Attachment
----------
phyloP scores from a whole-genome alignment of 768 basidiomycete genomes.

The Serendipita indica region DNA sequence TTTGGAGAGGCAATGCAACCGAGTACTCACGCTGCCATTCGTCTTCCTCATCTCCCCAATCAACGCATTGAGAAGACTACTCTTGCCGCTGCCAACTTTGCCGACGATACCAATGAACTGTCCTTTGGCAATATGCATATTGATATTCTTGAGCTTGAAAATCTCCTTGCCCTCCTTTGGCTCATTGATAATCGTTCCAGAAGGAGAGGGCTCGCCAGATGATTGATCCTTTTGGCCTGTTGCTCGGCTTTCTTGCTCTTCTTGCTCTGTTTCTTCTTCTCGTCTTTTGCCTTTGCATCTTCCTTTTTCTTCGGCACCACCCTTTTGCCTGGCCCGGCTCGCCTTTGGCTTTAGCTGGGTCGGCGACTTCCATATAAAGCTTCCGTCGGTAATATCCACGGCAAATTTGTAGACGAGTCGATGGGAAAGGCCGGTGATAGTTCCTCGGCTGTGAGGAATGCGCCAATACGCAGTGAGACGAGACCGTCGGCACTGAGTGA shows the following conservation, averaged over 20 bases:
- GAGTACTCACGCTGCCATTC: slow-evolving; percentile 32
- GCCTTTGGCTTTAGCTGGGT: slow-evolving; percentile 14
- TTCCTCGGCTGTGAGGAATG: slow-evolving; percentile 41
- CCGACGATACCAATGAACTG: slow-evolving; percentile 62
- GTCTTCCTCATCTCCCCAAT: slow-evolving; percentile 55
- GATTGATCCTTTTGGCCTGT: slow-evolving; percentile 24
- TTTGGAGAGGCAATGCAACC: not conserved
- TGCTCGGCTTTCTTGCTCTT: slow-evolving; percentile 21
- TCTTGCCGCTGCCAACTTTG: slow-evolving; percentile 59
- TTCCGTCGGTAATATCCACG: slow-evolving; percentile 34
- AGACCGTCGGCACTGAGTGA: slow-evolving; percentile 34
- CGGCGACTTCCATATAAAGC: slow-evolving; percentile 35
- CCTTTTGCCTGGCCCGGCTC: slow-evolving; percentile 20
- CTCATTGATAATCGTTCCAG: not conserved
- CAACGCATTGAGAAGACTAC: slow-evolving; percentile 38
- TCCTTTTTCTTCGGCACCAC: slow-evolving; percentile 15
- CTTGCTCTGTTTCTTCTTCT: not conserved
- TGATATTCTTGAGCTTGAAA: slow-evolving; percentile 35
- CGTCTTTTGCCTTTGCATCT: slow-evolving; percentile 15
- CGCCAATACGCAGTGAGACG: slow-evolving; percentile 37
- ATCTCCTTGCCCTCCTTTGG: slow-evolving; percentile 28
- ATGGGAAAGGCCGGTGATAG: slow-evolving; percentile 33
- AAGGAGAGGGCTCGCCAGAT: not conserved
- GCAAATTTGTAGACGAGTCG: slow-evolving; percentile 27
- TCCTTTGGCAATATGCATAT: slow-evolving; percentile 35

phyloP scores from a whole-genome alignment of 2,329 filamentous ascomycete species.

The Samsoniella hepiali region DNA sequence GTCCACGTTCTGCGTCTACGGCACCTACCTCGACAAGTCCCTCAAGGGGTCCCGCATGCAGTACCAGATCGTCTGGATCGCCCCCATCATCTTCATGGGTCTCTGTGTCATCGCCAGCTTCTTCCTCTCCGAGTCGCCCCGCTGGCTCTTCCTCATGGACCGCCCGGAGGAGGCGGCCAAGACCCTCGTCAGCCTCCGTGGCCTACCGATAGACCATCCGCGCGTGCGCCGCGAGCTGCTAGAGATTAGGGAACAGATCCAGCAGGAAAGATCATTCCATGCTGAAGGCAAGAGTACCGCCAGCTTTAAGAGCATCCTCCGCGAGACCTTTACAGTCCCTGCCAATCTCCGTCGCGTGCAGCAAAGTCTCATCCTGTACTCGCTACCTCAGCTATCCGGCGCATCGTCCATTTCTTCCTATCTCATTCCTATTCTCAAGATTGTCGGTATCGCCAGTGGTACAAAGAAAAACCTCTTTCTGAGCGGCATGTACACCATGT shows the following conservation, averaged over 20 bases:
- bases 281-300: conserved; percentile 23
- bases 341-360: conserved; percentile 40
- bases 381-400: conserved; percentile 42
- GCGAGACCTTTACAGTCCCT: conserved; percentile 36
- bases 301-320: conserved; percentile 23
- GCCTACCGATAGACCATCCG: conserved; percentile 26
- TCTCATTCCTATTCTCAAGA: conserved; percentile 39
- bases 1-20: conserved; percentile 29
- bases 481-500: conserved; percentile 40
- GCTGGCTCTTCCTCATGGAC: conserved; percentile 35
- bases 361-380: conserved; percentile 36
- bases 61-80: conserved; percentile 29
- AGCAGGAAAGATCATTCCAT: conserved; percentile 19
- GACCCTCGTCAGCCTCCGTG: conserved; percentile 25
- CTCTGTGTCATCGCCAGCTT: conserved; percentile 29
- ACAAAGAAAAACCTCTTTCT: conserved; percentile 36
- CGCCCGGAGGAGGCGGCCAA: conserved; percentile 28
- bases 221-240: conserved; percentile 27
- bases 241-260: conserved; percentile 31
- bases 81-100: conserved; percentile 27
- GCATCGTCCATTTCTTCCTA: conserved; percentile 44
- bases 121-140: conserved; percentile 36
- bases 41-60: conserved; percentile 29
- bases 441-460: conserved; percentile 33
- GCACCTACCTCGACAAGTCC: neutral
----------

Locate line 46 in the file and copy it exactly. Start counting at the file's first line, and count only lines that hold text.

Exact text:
- CGCCCGGAGGAGGCGGCCAA: conserved; percentile 28